1982 20c U.S. and Netherlands Relations

# 2003 - 1982 20c U.S. and Netherlands Relations

$0.35 - $50.00
(No reviews yet) Write a Review
Image Condition Price Qty
309216
Fleetwood First Day Cover Ships in 1-3 business days. Ships in 1-3 business days. Free with 420 Points
$ 2.95
$ 2.95
0
309217
Fleetwood First Day Cover (Plate Block) Ships in 1-3 business days. Ships in 1-3 business days.
$ 3.75
$ 3.75
1
309218
Colorano Silk First Day Cover Ships in 1-3 business days. Ships in 1-3 business days.
$ 2.25
$ 2.25
2
309215
Classic First Day Cover Ships in 1-3 business days. Ships in 1-3 business days.
$ 1.75
$ 1.75
3
309220
Mint Plate Block Ships in 1-3 business days. Ships in 1-3 business days.
$ 25.00
$ 25.00
4
309219
Mint Stamp(s) Ships in 1-3 business days. Ships in 1-3 business days. Free with 290 Points
$ 1.00
$ 1.00
5
309221
Mint Sheet(s) Ships in 1-3 business days. Ships in 1-3 business days.
$ 50.00
$ 50.00
6
309222
Used Single Stamp(s) Ships in 1-3 business days. Ships in 1-3 business days.
$ 0.35
$ 0.35
7
Show More - Click Here
Mounts - Click Here
Mount Price Qty

U.S. #2003
1982 20¢ US and Netherlands Relations

  • Commemorates 200th anniversary of diplomatic relations between the US and Netherlands
  • 1st joint issue with the Netherlands, 9th overall
  • Design inspired by red, white and blue-striped flags of both countries

Stamp Category:  Commemorative
Value: 
20¢, first-class rate
First Day of Issue: 
April 20, 1982
First Day City: 
Washington, DC
Quantity Issued: 
109,245,000
Printed by: 
Bureau of Engraving and Printing
Printing Method: 
Photogravure
Format: 
Panes of 50 in sheets of 200
Perforations:  11
Joint Issue: 
Netherlands 640-41

 

Why the stamp was issued:  This stamp was issued to commemorate the 200th anniversary of peaceful relations between the United States and Netherlands. Today, this continues to be the longest period of peace between the United States and any other foreign power.

 

About the stamp design:  Netherlands artist Heleen Tigler Wybrandi-Raue of Studio Dumber designed the US stamp as well as the two Netherlands joint-issue stamps.  They all feature the same red, white, and blue design.  The two Netherlands stamps have different denominations – when used together, they covered the airmail rate the US.  The design is inspired by the flags of both countries, which contain each contain red, white, and blue stripes.  The flag of the Netherlands was previously featured on a US stamp – #913 – as part of the World War II Overrun Countries Series.

 

First Day City:  The First Day ceremony for these joint issue stamps was held at the Meridian House International in Washington, DC.  The Netherlands’ Queen Beatrix attended the ceremony and participated in the dedication of the two Netherlands stamps.  This marked Beatrix’s first visit to the US as queen.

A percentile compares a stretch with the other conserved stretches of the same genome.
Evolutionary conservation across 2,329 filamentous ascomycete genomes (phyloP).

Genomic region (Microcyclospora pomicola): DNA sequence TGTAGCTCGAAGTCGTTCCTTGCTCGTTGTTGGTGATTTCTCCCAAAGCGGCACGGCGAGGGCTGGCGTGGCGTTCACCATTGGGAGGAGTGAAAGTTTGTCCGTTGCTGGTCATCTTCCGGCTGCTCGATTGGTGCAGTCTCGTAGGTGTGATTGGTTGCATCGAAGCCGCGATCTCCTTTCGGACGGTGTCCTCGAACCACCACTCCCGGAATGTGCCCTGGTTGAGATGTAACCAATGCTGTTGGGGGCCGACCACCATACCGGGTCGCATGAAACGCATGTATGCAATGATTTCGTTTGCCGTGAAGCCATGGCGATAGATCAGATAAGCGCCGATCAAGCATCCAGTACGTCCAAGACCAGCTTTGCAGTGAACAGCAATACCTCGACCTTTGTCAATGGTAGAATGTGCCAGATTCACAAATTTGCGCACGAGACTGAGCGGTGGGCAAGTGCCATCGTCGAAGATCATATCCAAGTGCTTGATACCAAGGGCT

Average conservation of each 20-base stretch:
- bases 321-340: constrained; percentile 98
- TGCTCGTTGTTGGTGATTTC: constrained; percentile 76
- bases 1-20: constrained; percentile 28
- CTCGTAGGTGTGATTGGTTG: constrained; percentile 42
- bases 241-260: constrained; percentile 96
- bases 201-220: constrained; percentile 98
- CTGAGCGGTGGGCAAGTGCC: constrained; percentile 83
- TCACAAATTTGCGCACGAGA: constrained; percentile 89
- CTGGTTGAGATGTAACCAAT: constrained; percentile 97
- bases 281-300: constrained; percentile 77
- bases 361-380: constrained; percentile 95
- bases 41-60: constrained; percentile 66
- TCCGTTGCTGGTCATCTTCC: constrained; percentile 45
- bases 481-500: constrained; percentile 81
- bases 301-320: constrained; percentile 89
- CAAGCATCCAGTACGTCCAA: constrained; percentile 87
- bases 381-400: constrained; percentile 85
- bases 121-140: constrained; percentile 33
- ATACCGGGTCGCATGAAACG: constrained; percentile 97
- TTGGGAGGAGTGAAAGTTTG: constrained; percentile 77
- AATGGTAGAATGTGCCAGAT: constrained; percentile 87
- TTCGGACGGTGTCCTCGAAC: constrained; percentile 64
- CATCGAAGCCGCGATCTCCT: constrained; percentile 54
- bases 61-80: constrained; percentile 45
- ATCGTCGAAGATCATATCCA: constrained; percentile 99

Unusual fact about this stamp:  Imperforate error stamps have been found.

 

History the stamp represents:  On April 19, 1782, John Adams secured recognition from the Dutch Republic of the United States as an independent government. This marked the start of one of America’s longest unbroken peaceful relationships with another nation.

 

The link between the Netherlands and America began more than a century earlier. In the late 1500s, the Dutch were among several Europeans to colonize the eastern coast of North America.

 

These early Dutch settlements comprised the territory of New Netherland, which became a colony of the Dutch Republic in 1624. The Dutch also established New Amsterdam, which later became New York City. And today, the flag of New York City is based on that of the Prince’s Flag (referring to Prince William of Orange) of the Republic of the United Netherlands.

 

On November 16, 1776, the Dutch fort at St. Eustatius fired its guns nine times as a ship flying the US flag sailed into the harbor. This was the first time another country gave America a formal salute, in effect recognizing the nation’s independence.

 

In July 1780, John Adams was made ambassador to the Dutch Republic. In this role, he traveled to the Netherlands and on April 19, 1782, was received by the States General in The Hague and recognized as Minister Plenipotentiary of the United States. This officially secured Dutch recognition of the United States as an independent government. The Netherlands was the second foreign country to recognize the US, after France, which had done so in 1778.